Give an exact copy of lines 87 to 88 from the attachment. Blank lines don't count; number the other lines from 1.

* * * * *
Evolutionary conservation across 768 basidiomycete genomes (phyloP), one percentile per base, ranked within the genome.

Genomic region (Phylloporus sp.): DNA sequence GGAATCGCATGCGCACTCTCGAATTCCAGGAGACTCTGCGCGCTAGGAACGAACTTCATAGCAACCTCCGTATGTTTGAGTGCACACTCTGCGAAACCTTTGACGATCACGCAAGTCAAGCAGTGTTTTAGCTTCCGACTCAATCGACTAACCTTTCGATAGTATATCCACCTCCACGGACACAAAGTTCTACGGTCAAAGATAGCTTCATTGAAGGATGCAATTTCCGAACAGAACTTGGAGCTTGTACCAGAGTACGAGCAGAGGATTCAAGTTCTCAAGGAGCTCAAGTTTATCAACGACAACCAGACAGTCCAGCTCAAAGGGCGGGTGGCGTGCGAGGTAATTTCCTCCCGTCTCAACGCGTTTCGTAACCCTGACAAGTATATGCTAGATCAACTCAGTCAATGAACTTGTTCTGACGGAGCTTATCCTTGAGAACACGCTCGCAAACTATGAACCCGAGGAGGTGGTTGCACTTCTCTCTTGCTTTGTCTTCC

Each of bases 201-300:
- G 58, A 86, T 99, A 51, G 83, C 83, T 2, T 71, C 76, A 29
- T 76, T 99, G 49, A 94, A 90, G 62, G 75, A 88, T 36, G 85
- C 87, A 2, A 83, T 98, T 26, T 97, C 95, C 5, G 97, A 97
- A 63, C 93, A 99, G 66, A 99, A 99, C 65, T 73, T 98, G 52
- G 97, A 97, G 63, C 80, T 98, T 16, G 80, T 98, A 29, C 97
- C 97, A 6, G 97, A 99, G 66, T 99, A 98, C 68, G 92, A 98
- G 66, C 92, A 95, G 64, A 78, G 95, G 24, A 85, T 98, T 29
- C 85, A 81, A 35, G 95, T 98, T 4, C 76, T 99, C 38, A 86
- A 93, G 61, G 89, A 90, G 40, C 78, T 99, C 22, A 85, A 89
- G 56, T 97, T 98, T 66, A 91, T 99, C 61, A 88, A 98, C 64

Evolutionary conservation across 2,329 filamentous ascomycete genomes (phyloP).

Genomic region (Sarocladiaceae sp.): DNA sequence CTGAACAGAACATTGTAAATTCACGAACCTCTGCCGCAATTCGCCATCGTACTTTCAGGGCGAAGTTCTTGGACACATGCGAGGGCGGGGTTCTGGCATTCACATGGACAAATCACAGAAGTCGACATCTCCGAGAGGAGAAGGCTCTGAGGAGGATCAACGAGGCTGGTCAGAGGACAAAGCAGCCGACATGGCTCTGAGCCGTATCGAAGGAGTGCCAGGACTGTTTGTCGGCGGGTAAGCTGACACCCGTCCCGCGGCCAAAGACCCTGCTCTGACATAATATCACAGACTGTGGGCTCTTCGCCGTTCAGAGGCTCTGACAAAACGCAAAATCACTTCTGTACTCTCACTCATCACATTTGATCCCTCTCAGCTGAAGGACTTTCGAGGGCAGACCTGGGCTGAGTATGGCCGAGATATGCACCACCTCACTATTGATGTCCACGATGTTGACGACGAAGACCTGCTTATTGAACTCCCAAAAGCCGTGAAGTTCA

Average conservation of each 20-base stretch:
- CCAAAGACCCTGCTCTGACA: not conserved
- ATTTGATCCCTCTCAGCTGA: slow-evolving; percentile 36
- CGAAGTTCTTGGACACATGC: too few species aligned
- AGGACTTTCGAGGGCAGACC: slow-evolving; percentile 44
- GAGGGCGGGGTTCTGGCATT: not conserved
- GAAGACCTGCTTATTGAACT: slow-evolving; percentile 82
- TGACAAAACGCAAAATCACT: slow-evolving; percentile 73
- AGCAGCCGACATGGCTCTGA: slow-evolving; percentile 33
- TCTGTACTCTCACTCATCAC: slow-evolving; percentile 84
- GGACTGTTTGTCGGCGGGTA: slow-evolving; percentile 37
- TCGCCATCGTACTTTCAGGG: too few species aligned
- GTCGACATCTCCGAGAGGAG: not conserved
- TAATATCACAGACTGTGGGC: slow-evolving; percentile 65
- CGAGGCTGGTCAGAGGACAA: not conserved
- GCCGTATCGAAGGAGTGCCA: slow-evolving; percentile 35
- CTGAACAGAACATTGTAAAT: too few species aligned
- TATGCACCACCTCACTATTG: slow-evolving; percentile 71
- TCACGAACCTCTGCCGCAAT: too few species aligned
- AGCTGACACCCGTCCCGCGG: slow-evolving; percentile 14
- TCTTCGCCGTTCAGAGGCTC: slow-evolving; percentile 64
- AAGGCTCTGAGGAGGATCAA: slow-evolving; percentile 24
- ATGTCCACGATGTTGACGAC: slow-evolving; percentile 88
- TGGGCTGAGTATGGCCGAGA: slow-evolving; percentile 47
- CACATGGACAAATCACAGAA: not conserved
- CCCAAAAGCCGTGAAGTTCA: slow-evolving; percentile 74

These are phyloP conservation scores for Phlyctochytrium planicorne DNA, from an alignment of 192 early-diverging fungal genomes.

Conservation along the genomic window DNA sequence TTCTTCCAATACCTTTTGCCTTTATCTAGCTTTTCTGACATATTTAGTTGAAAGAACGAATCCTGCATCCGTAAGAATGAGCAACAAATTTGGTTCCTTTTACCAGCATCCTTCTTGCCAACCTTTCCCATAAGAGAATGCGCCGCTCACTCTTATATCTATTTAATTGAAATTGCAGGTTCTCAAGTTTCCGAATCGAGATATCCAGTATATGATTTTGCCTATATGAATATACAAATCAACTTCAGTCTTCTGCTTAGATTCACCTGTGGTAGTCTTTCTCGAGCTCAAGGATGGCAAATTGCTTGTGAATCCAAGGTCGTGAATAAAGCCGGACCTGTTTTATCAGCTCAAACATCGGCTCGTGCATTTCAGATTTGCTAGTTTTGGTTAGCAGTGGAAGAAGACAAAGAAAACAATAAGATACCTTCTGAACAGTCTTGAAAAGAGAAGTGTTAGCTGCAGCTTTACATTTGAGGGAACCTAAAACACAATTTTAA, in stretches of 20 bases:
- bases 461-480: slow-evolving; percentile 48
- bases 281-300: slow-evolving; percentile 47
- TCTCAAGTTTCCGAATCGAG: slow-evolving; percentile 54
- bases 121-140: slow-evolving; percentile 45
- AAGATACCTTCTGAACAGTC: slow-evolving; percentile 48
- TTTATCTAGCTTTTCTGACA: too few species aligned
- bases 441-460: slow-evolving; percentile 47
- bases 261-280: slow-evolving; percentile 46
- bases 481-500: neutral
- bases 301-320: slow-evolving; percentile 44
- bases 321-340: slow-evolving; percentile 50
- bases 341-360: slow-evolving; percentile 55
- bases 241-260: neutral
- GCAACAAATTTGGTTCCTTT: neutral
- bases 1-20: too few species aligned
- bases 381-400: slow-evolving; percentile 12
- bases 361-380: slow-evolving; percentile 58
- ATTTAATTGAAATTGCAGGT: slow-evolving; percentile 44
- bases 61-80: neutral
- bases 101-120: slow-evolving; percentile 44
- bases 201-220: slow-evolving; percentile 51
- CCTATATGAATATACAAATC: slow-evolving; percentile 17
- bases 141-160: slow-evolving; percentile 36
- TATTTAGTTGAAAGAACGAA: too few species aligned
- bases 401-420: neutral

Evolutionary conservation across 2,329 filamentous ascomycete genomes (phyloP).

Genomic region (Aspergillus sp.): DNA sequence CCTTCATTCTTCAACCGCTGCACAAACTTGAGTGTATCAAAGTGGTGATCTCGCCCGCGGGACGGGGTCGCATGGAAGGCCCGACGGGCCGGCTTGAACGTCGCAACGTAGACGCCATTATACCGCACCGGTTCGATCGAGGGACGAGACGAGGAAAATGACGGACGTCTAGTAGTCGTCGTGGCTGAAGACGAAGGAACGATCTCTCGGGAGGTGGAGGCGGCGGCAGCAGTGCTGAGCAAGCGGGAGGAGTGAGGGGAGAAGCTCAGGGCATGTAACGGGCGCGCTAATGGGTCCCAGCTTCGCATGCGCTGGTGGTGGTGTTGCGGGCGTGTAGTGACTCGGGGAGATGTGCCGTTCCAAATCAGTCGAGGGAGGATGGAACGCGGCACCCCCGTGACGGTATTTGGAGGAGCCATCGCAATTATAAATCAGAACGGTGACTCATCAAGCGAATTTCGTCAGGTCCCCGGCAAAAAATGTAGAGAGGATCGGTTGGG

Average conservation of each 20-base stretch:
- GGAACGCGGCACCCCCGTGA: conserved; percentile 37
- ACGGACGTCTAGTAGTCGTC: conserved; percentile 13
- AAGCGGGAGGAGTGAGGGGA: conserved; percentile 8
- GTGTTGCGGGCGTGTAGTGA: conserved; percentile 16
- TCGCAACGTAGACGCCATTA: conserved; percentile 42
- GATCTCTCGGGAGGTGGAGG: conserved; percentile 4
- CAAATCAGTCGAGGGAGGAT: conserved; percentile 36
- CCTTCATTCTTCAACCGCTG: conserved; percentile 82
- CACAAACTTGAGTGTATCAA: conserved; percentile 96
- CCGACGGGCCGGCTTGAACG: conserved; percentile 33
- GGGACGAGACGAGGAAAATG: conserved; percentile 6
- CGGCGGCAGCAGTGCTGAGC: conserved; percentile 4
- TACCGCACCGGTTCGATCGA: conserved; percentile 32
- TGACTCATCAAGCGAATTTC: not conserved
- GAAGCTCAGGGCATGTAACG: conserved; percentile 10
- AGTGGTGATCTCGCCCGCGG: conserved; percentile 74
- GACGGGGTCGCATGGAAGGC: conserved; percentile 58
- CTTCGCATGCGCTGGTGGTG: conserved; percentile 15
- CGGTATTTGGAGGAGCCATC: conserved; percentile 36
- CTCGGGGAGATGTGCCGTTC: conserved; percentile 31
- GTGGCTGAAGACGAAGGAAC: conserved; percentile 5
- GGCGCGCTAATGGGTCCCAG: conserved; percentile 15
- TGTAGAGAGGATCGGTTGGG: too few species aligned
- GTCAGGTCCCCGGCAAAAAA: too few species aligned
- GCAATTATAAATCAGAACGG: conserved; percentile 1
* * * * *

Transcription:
- AGTGGTGATCTCGCCCGCGG: conserved; percentile 74
- GACGGGGTCGCATGGAAGGC: conserved; percentile 58